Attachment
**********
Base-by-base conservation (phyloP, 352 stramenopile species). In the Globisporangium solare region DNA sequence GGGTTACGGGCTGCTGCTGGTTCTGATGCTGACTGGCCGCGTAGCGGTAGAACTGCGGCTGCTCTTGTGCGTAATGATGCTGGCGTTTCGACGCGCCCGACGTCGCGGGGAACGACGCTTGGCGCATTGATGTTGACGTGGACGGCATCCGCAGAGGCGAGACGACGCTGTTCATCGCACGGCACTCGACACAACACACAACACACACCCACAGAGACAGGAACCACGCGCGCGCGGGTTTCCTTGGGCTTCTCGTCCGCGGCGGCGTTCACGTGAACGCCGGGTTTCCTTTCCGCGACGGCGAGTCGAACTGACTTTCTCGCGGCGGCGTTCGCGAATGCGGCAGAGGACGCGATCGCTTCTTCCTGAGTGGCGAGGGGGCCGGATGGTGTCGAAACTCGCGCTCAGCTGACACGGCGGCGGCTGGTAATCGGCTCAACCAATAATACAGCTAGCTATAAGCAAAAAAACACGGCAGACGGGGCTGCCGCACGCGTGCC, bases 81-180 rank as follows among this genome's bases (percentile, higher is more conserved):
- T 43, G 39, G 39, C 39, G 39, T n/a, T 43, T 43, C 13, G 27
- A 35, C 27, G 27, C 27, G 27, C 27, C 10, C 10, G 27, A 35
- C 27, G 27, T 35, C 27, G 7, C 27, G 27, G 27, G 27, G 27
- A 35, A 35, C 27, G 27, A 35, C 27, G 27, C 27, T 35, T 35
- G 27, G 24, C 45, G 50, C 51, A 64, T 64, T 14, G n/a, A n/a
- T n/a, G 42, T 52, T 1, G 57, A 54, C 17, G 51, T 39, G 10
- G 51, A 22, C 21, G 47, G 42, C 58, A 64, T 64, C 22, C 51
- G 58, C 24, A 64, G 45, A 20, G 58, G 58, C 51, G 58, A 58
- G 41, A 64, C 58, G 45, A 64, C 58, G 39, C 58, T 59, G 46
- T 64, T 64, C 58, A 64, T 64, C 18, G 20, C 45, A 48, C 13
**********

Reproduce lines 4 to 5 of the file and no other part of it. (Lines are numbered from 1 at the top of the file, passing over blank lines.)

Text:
- C 27, G 27, T 35, C 27, G 7, C 27, G 27, G 27, G 27, G 27
- A 35, A 35, C 27, G 27, A 35, C 27, G 27, C 27, T 35, T 35